France’s newly minted Macron grooms deeper partnership with Germany
Paris — French President Emmanuel Macron demonstrated his commitment to making a deeper partnership with Berlin one of the pillars of his administration as he convened a cabinet stuffed with German speakers for the first time on Thursday.
At least six members of Macron’s inner circle speak German and Prime Minister Edouard Philippe and finance chief Bruno Le Maire have practically a native grasp.
Even the president has some knowledge of the language, according to his aides, although he did use an earpiece at a joint press conference with Chancellor Angela Merkel on Monday. The French and German cabinets will hold a joint meeting in July.
After defeating the nationalist Marine Le Pen in this month’s election on a promise to make EU membership work for ordinary French voters, Macron’s relationship with the bloc’s largest economy will go a long way towards determining whether his five-year term proves a success.
And while his election was welcomed on the other side of the Rhine, many sectors of the German government and media are leery of the concessions Macron is expected to demand.
The 39-year-old has been clear he wants to remodel the French economy along the lines of Germany’s reforms in the early years of the century, but he has also said he wants to shift the eurozone away from austerity in the medium term.
"What’s interesting for Europe is how much Macron can revive the Franco-German relationship and make it the backbone of a new, successful European Union," Charles Grant, director of the Centre for European Reform in London, said in an interview.
"The starting point for some Germans is, ‘Why should we pay the French to do what they should have done 10 years ago?’ But they also know they need some help running Europe."
Whoever emerges in charge of Germany after elections in September — Merkel remains the favourite — they should find plenty of common experience with their French counterparts.
Philippe, the 46-year-old French premier, graduated from high school in Bonn. Le Maire also speaks German fluently and Macron’s top foreign policy adviser, Philippe Etienne, is a diplomat who most recently served as ambassador in Berlin.
Richard Ferrand, the former Socialist who helped Macron create his party, spent two years at high school in Germany. Defence Minister Sylvie Goulard speaks German and speechwriter Sylvain Fort wrote his doctoral thesis on the German poet Friederich von Schiller.
It is Le Maire who probably matters most. The 48-year-old diplomat and writer takes on the critical job of wielding French power in the eurozone.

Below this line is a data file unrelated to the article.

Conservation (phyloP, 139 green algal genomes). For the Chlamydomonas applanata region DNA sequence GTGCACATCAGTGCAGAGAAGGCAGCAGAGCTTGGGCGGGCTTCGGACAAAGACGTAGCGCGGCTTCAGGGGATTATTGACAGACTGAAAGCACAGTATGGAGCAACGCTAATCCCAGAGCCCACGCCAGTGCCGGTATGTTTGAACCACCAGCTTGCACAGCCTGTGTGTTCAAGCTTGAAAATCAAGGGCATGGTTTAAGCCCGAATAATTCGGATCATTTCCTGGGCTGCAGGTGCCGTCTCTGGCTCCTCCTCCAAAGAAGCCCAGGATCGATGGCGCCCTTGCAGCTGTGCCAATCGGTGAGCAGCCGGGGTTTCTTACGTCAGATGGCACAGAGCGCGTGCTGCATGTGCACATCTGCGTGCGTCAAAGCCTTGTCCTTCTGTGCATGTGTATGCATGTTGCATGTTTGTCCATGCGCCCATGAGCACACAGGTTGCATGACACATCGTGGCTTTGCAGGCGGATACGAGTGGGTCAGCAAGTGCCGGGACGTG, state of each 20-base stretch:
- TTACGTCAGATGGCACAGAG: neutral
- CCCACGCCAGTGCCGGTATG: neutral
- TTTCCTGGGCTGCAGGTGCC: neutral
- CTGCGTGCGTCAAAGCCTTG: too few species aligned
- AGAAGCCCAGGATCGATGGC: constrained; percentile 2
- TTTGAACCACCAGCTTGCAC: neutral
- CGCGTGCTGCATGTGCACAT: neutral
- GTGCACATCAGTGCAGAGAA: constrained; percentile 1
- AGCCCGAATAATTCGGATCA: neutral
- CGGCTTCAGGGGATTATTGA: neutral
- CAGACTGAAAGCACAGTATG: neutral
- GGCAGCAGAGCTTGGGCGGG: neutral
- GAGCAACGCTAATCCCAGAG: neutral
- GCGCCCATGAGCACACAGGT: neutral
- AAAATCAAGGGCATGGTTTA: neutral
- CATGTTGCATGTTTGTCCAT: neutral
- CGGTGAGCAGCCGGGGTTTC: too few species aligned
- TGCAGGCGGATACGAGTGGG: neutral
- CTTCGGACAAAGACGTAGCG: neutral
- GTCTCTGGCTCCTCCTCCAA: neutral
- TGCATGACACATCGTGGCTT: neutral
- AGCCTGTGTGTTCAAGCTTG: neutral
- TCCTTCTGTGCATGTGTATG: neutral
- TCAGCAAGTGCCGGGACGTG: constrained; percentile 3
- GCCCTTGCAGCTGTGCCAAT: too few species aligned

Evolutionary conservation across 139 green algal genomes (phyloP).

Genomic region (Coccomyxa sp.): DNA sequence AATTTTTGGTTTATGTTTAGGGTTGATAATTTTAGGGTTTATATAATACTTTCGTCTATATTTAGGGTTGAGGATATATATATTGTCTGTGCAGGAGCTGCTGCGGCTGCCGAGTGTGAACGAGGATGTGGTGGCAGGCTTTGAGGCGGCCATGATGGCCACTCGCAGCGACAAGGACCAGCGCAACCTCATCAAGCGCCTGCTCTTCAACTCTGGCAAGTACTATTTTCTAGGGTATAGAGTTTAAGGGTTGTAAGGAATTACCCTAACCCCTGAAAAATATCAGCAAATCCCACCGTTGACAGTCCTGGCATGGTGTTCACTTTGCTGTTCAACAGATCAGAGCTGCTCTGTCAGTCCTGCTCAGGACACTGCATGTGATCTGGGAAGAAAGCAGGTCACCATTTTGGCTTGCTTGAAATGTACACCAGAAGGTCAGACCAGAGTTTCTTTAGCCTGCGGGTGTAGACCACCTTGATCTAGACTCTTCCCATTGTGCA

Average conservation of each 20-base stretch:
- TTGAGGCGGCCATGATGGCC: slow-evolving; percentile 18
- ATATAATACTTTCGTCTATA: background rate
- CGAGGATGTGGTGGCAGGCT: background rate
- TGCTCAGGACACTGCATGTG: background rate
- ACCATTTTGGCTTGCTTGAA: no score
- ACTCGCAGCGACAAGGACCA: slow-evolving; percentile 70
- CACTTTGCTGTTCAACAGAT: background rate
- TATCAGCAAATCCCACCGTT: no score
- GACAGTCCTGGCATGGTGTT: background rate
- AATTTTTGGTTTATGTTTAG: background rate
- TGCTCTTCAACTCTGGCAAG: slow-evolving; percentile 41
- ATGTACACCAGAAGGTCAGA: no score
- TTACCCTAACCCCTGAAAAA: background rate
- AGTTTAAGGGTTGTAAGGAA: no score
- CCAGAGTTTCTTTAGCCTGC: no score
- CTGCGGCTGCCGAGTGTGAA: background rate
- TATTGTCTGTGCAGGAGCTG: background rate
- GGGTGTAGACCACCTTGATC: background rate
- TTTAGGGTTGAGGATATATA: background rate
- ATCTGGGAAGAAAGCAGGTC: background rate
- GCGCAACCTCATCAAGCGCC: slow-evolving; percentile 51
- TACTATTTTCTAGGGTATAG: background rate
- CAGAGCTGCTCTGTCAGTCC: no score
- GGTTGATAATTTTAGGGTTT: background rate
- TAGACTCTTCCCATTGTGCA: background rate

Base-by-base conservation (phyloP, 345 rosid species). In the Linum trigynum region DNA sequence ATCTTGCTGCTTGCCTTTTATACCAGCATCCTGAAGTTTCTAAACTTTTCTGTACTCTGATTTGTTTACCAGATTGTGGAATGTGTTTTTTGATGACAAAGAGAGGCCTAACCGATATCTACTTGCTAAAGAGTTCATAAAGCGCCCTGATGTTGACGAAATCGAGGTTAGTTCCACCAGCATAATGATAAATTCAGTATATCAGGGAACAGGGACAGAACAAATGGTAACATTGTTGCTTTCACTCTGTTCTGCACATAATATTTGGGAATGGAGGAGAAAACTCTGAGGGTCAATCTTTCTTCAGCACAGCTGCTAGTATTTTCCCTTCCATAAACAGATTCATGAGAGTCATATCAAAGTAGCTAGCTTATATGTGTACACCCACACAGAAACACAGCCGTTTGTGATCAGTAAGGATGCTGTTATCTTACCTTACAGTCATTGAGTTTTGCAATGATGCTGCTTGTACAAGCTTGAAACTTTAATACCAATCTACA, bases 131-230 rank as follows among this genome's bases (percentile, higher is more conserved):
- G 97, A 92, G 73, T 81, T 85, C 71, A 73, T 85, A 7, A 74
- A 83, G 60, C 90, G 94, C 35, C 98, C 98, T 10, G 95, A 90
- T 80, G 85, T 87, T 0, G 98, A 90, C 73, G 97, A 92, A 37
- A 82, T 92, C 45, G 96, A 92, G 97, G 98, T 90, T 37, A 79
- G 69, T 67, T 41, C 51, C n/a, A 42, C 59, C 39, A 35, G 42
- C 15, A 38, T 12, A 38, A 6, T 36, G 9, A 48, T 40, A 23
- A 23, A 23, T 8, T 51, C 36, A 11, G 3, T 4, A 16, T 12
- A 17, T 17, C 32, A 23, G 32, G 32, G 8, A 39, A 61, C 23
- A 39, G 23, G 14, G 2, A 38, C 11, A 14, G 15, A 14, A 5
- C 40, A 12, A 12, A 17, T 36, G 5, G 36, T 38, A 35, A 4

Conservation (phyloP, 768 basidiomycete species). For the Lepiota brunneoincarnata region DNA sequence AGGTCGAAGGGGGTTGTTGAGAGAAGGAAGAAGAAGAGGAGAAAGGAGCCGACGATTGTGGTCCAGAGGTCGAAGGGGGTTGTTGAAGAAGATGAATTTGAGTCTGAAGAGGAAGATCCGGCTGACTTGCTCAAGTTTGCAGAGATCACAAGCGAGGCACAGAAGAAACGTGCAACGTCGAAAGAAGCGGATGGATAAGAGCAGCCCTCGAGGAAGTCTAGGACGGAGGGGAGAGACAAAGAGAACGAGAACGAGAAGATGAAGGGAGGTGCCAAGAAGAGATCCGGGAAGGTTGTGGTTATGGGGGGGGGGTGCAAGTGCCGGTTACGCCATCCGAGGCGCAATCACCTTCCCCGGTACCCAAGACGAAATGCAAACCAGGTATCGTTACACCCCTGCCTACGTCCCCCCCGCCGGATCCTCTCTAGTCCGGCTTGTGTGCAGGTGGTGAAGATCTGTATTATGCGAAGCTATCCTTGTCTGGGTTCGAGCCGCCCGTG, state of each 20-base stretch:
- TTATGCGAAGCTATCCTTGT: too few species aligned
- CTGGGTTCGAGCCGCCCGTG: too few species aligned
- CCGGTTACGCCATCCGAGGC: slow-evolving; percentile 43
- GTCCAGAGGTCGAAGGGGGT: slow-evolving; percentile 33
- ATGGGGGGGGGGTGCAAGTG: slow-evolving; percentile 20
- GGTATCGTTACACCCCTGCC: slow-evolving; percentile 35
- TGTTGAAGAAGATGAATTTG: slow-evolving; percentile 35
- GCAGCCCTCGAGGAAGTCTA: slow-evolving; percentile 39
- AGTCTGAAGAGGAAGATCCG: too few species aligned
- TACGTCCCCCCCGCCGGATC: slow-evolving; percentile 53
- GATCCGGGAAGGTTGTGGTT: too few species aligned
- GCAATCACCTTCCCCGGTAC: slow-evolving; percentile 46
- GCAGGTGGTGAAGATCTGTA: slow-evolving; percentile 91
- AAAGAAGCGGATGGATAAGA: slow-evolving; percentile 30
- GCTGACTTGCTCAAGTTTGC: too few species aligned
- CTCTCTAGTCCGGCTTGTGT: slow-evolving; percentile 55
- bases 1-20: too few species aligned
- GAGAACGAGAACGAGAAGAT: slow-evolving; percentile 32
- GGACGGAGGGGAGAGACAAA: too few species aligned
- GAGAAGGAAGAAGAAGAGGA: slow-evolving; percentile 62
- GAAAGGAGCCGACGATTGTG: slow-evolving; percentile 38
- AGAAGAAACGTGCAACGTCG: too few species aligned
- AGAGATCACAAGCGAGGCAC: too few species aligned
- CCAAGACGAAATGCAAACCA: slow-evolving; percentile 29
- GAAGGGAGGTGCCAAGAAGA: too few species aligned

He is charged with keeping Macron’s promises of improving the governance within the currency club and closing the competitive gap that has left France behind its peers in terms of growth and employment.
Le Maire will fly to Berlin on Monday for private talks with his German counterpart, Wolfgang Schaeuble, before they travel to Brussels together to meet their eurozone colleagues later in the day.
"Nothing great happens in Europe without a solid Franco-German relationship," Le Maire said on Wednesday as he took office, mentioning he had already had a conversation with Schaeuble that day.
"France should control its public accounts and meet its commitments to its partners,"
he said in a nod to German
concerns about French budget discipline. "In a family, you
don’t spend more money than you earn."
Le Maire already has a relationship with the German finance minister after several meetings, including during the presidential campaign. He has had direct contact with Merkel and has repeatedly called for an increased tie between the two biggest eurozone nations.
"The choice of Le Maire is also probably aimed at sending a strong signal to Germany about Macron’s commitment to reform," said Antonio Barroso, a political risk analyst at Teneo Intelligence in London.
Le Maire was a Republican figure until his government nomination on Wednesday. He will run the ministry with another conservative by his side in Gerard Darmanin.
"I made a personal choice to help my country — perhaps more than my party did," Darmanin said on Wednesday. "The president’s road map is clear: to reassure our European partners."